Duolight 250 is a new innovative lighting solution from Promaster. It is a hybrid system that can serve as a studio strobe, a manual hot shoe flash, and a continuous light source for video recording.
Promaster Duolight 250 is well-built. It feels solid, and it has a sort of rubberized anti-slip finish that makes it nice to touch and improves the handling of it. The body design is similar to many other studio strobes, but the unit is significantly smaller than the majority of studio lights. It weighs just over a pound (18 oz. / 513 g), which is comparable to Canon Speedlite 580EX II that weighs 13.2 oz / 375 g.
The Duolight 250 can be put directly onto your camera since it has a mounting foot and contacts to be triggered by the camera. While on camera, it can be operated like any other manual flash (for example,LumoPro LP160): it is not capable of any TTL metering, but it fires at a constant level that you control on the flash itself.
There are 6 LED's placed around the flash tube inside the reflector, making it great for video recording. You can use it as an on-camera light of your DSLR or have it off the camera handheld or on a light stand.
The LCD screen of Duolight 250 is reasonably sized (1.5" / 3.8cm). The menus, for the most part, are self-explanatory and fairly easy to use with just a selection (OK) and two navigation buttons. You should be able to figure how to control the unit just in a few minutes. The thing that you may need to look up in the instruction booklet is the triggering modes, which we'll cover below. Our only wish is for the text and symbols on the screen to be bigger. To us, they are just a bit too small, which can potentially be a challenge for some users.
The interface element we absolutely love on this Promaster unit is the power knob. The size of it feels right, and you simply rotate it to make light output adjustments, which is s lot nicer compared to +/- buttons found on many today's flashes.
Like virtually any other studio strobe, Promaster Duolight 250 can be plugged into an AC wall outlet. Also, like most hot-shoe flashes (speedlights), it can be powered by 4 AA batteries. On top of that, this lighting system can work off of an optional Promaster Li-Ion Battery pack or Sony NP-550 camcorder battery. Finally, any 12V DC power source can also be used with the included car adapter. This impressive set of options gives you a lot of flexibility when shooting on location or in a studio.
We really like being able to use Li-Ion pack as it lasts longer than a set of 4 AA batteries, and it weighs about 35% less (100g/3.5oz).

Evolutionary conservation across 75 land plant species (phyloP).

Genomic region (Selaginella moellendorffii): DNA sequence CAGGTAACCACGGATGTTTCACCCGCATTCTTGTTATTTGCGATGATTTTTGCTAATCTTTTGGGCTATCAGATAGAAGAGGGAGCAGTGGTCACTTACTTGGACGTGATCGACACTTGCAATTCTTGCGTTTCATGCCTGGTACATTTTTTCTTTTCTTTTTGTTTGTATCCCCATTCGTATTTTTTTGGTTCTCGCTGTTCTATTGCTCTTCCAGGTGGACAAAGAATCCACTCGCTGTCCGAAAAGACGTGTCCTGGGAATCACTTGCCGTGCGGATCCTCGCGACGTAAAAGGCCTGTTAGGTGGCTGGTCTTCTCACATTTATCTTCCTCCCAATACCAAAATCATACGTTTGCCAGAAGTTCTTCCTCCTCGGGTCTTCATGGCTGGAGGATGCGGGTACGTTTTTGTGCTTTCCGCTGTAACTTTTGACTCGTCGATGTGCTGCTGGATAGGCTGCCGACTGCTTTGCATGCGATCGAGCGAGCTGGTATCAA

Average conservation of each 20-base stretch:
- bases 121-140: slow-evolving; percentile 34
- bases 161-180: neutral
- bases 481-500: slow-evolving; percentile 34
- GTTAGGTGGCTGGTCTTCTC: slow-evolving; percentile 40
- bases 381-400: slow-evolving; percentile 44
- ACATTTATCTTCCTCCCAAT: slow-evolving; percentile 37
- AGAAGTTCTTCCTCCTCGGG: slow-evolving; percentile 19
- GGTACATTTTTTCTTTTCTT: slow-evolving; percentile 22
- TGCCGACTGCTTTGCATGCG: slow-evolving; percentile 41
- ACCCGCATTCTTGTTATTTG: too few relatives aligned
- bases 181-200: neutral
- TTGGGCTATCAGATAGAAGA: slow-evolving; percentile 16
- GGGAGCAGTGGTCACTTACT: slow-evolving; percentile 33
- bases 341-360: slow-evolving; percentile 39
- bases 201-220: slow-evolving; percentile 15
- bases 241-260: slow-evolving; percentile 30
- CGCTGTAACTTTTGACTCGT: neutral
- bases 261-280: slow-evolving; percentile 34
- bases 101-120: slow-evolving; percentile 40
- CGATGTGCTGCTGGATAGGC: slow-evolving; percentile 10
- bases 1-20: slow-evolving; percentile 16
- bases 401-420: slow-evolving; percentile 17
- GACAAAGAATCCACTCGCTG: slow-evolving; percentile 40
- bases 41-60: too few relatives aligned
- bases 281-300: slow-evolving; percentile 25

AA batteries go into the special holder (included) that attaches to the Duolight the same way the the Li-Ion pack does. We are not entirely happy with the holder. Inserting and taking out batteries can be a bit cumbersome depending on the batteries you use. The holder door could be made better, as well, so it is easier to close with the batteries in place. The holder design is not bad and quite usable, but there is room for an improvement here.
Promaster Duolight 250 is designed to cover a fairly wide angle of view. The two images below were taken with Duolight 250 (left) and Canon Speedlite 580EX II (right) set to 24mm zoom. You can see that the frame coverage of the Promaster unit is about 24mm. Also note that the light falloff of the Duolight unit has a nicer pattern in case you use it without a light modifier.
The Promaster flash is rated at 50 feet (15 m) at ISO 100, and, according to the specifications, the recycling time is up to 5 seconds. Out tests, however, showed some interesting results. If you fire the flash immediately after it signals readiness in 5 seconds at full power, the light output matches the specified Guide Number. However, if you wait for about 5 seconds more, the flash output will double (so you get a whole extra f-stop). So, the effective Guide Number is about 70 feet (22 m). This is not something that is unique to this flash. Canon flashes have similar behavior, which Canon calls Quick Flash: the unit can be fired while it is not fully charged shortening the recycling time but loosing output level. So, the way we look at this is that the recycling time is actually 2 times more than specified, but the good news is that the light output is 2 times higher than in the specs, which is really great.
To compare light output between flashes, you have to take the angle of the light spread into account. Our measurements show that Promaster Duolight 250 delivers about half the power of Canon Speedlite 580EX II set to 24mm, which means about 1 f-stop difference. This puts the Promaster unit in the same ballpark as Canon Speedlite 430EX II, Nikon Speedlight SB-700, and other mid-range flash units.
Regardless of the power source you use, the recycling time stays the same. We kind of expected Duolight 250 to recycle faster when plugged into an AC or DC outlet, but it is not the case. Also note that while the flash is relatively slow to recycle at the maximum output, it is quite fast at low levels. For example, at the minimum level, you can take a few shots with virtually no intervals.